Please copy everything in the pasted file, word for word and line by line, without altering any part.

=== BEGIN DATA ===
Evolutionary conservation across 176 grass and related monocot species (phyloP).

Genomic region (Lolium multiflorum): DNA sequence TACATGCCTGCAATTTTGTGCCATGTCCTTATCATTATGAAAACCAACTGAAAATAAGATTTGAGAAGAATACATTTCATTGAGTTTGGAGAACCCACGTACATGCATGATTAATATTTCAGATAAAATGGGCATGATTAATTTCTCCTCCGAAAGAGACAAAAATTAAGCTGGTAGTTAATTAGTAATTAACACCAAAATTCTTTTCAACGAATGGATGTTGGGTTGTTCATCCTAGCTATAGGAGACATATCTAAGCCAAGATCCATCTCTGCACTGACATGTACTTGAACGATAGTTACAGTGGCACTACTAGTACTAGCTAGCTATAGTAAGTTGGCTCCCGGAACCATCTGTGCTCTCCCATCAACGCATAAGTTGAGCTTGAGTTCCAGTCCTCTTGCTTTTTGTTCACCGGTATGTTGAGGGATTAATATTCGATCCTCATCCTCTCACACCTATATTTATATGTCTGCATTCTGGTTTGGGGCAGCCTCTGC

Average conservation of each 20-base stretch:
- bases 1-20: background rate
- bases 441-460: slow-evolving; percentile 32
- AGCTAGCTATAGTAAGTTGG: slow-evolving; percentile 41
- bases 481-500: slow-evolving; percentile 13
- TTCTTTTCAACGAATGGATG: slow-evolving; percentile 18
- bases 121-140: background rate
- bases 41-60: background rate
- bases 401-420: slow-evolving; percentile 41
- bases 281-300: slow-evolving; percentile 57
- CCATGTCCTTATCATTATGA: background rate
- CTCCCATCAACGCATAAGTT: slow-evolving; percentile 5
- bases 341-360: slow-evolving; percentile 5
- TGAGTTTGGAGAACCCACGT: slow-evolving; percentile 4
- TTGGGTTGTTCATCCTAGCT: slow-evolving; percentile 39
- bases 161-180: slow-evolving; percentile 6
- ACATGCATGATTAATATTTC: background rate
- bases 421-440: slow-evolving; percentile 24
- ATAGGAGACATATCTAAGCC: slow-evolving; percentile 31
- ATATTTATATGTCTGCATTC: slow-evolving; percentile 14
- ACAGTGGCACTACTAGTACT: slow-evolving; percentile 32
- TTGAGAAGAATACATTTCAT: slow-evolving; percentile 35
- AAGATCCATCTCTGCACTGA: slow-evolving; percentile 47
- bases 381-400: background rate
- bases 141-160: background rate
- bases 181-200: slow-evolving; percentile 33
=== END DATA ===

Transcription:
Evolutionary conservation across 176 grass and related monocot species (phyloP).

Genomic region (Lolium multiflorum): DNA sequence TACATGCCTGCAATTTTGTGCCATGTCCTTATCATTATGAAAACCAACTGAAAATAAGATTTGAGAAGAATACATTTCATTGAGTTTGGAGAACCCACGTACATGCATGATTAATATTTCAGATAAAATGGGCATGATTAATTTCTCCTCCGAAAGAGACAAAAATTAAGCTGGTAGTTAATTAGTAATTAACACCAAAATTCTTTTCAACGAATGGATGTTGGGTTGTTCATCCTAGCTATAGGAGACATATCTAAGCCAAGATCCATCTCTGCACTGACATGTACTTGAACGATAGTTACAGTGGCACTACTAGTACTAGCTAGCTATAGTAAGTTGGCTCCCGGAACCATCTGTGCTCTCCCATCAACGCATAAGTTGAGCTTGAGTTCCAGTCCTCTTGCTTTTTGTTCACCGGTATGTTGAGGGATTAATATTCGATCCTCATCCTCTCACACCTATATTTATATGTCTGCATTCTGGTTTGGGGCAGCCTCTGC

Average conservation of each 20-base stretch:
- bases 1-20: background rate
- bases 441-460: slow-evolving; percentile 32
- AGCTAGCTATAGTAAGTTGG: slow-evolving; percentile 41
- bases 481-500: slow-evolving; percentile 13
- TTCTTTTCAACGAATGGATG: slow-evolving; percentile 18
- bases 121-140: background rate
- bases 41-60: background rate
- bases 401-420: slow-evolving; percentile 41
- bases 281-300: slow-evolving; percentile 57
- CCATGTCCTTATCATTATGA: background rate
- CTCCCATCAACGCATAAGTT: slow-evolving; percentile 5
- bases 341-360: slow-evolving; percentile 5
- TGAGTTTGGAGAACCCACGT: slow-evolving; percentile 4
- TTGGGTTGTTCATCCTAGCT: slow-evolving; percentile 39
- bases 161-180: slow-evolving; percentile 6
- ACATGCATGATTAATATTTC: background rate
- bases 421-440: slow-evolving; percentile 24
- ATAGGAGACATATCTAAGCC: slow-evolving; percentile 31
- ATATTTATATGTCTGCATTC: slow-evolving; percentile 14
- ACAGTGGCACTACTAGTACT: slow-evolving; percentile 32
- TTGAGAAGAATACATTTCAT: slow-evolving; percentile 35
- AAGATCCATCTCTGCACTGA: slow-evolving; percentile 47
- bases 381-400: background rate
- bases 141-160: background rate
- bases 181-200: slow-evolving; percentile 33